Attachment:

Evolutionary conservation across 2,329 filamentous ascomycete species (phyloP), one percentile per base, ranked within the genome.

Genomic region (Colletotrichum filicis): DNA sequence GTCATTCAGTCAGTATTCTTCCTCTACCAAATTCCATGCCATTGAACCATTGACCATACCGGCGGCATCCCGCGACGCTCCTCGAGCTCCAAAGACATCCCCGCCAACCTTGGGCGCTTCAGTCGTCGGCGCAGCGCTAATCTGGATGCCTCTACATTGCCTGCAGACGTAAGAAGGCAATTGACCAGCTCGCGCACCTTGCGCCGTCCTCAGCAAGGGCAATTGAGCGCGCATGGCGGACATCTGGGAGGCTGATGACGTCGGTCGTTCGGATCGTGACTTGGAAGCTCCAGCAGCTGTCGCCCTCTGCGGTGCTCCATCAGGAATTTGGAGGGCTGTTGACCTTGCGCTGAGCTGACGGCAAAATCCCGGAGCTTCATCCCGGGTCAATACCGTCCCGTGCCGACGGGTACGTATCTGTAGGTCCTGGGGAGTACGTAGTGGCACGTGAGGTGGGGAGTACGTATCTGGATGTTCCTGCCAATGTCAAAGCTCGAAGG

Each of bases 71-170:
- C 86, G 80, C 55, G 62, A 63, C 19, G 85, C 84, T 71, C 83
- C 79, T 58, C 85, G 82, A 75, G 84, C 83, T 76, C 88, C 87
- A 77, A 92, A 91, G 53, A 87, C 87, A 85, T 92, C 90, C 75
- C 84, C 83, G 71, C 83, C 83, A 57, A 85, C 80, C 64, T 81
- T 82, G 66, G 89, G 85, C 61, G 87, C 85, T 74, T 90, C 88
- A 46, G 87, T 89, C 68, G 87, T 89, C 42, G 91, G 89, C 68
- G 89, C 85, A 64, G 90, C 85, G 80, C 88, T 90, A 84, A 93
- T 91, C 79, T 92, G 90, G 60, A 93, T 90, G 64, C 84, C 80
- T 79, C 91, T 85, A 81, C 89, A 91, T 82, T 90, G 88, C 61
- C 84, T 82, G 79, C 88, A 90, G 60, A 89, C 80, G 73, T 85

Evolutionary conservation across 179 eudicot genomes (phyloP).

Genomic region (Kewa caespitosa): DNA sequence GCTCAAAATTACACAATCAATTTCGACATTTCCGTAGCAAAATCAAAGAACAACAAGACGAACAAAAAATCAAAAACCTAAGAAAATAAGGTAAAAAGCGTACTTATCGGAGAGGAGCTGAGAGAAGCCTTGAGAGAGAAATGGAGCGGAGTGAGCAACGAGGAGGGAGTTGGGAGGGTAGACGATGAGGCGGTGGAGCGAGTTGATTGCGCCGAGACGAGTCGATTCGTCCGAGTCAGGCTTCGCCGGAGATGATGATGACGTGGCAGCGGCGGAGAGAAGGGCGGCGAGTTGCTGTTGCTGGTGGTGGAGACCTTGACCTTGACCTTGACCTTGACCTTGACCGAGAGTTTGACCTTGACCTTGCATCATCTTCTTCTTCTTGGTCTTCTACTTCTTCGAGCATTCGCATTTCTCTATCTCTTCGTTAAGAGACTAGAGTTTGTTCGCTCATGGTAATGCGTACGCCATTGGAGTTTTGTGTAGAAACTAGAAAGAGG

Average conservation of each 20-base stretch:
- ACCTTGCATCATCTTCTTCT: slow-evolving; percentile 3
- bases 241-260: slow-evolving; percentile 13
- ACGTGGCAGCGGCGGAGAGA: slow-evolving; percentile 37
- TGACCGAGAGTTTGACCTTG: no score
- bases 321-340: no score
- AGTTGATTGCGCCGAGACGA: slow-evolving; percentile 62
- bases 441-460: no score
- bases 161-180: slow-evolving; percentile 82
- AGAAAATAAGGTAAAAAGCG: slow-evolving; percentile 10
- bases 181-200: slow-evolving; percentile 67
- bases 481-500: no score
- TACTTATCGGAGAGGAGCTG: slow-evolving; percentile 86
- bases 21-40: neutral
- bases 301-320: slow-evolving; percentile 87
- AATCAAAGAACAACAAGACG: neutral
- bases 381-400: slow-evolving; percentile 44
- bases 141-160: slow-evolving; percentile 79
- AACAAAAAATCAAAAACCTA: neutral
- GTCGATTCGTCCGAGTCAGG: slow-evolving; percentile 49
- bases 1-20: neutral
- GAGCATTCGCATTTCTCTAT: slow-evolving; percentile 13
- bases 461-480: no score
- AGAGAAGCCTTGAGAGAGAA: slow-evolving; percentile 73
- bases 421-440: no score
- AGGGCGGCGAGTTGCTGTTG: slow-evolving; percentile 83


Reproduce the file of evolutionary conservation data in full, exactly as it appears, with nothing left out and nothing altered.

Evolutionary conservation across 2,329 filamentous ascomycete species (phyloP), one percentile per base, ranked within the genome.

Genomic region (Colletotrichum filicis): DNA sequence GTCATTCAGTCAGTATTCTTCCTCTACCAAATTCCATGCCATTGAACCATTGACCATACCGGCGGCATCCCGCGACGCTCCTCGAGCTCCAAAGACATCCCCGCCAACCTTGGGCGCTTCAGTCGTCGGCGCAGCGCTAATCTGGATGCCTCTACATTGCCTGCAGACGTAAGAAGGCAATTGACCAGCTCGCGCACCTTGCGCCGTCCTCAGCAAGGGCAATTGAGCGCGCATGGCGGACATCTGGGAGGCTGATGACGTCGGTCGTTCGGATCGTGACTTGGAAGCTCCAGCAGCTGTCGCCCTCTGCGGTGCTCCATCAGGAATTTGGAGGGCTGTTGACCTTGCGCTGAGCTGACGGCAAAATCCCGGAGCTTCATCCCGGGTCAATACCGTCCCGTGCCGACGGGTACGTATCTGTAGGTCCTGGGGAGTACGTAGTGGCACGTGAGGTGGGGAGTACGTATCTGGATGTTCCTGCCAATGTCAAAGCTCGAAGG

Each of bases 71-170:
- C 86, G 80, C 55, G 62, A 63, C 19, G 85, C 84, T 71, C 83
- C 79, T 58, C 85, G 82, A 75, G 84, C 83, T 76, C 88, C 87
- A 77, A 92, A 91, G 53, A 87, C 87, A 85, T 92, C 90, C 75
- C 84, C 83, G 71, C 83, C 83, A 57, A 85, C 80, C 64, T 81
- T 82, G 66, G 89, G 85, C 61, G 87, C 85, T 74, T 90, C 88
- A 46, G 87, T 89, C 68, G 87, T 89, C 42, G 91, G 89, C 68
- G 89, C 85, A 64, G 90, C 85, G 80, C 88, T 90, A 84, A 93
- T 91, C 79, T 92, G 90, G 60, A 93, T 90, G 64, C 84, C 80
- T 79, C 91, T 85, A 81, C 89, A 91, T 82, T 90, G 88, C 61
- C 84, T 82, G 79, C 88, A 90, G 60, A 89, C 80, G 73, T 85

Evolutionary conservation across 179 eudicot genomes (phyloP).

Genomic region (Kewa caespitosa): DNA sequence GCTCAAAATTACACAATCAATTTCGACATTTCCGTAGCAAAATCAAAGAACAACAAGACGAACAAAAAATCAAAAACCTAAGAAAATAAGGTAAAAAGCGTACTTATCGGAGAGGAGCTGAGAGAAGCCTTGAGAGAGAAATGGAGCGGAGTGAGCAACGAGGAGGGAGTTGGGAGGGTAGACGATGAGGCGGTGGAGCGAGTTGATTGCGCCGAGACGAGTCGATTCGTCCGAGTCAGGCTTCGCCGGAGATGATGATGACGTGGCAGCGGCGGAGAGAAGGGCGGCGAGTTGCTGTTGCTGGTGGTGGAGACCTTGACCTTGACCTTGACCTTGACCTTGACCGAGAGTTTGACCTTGACCTTGCATCATCTTCTTCTTCTTGGTCTTCTACTTCTTCGAGCATTCGCATTTCTCTATCTCTTCGTTAAGAGACTAGAGTTTGTTCGCTCATGGTAATGCGTACGCCATTGGAGTTTTGTGTAGAAACTAGAAAGAGG

Average conservation of each 20-base stretch:
- ACCTTGCATCATCTTCTTCT: slow-evolving; percentile 3
- bases 241-260: slow-evolving; percentile 13
- ACGTGGCAGCGGCGGAGAGA: slow-evolving; percentile 37
- TGACCGAGAGTTTGACCTTG: no score
- bases 321-340: no score
- AGTTGATTGCGCCGAGACGA: slow-evolving; percentile 62
- bases 441-460: no score
- bases 161-180: slow-evolving; percentile 82
- AGAAAATAAGGTAAAAAGCG: slow-evolving; percentile 10
- bases 181-200: slow-evolving; percentile 67
- bases 481-500: no score
- TACTTATCGGAGAGGAGCTG: slow-evolving; percentile 86
- bases 21-40: neutral
- bases 301-320: slow-evolving; percentile 87
- AATCAAAGAACAACAAGACG: neutral
- bases 381-400: slow-evolving; percentile 44
- bases 141-160: slow-evolving; percentile 79
- AACAAAAAATCAAAAACCTA: neutral
- GTCGATTCGTCCGAGTCAGG: slow-evolving; percentile 49
- bases 1-20: neutral
- GAGCATTCGCATTTCTCTAT: slow-evolving; percentile 13
- bases 461-480: no score
- AGAGAAGCCTTGAGAGAGAA: slow-evolving; percentile 73
- bases 421-440: no score
- AGGGCGGCGAGTTGCTGTTG: slow-evolving; percentile 83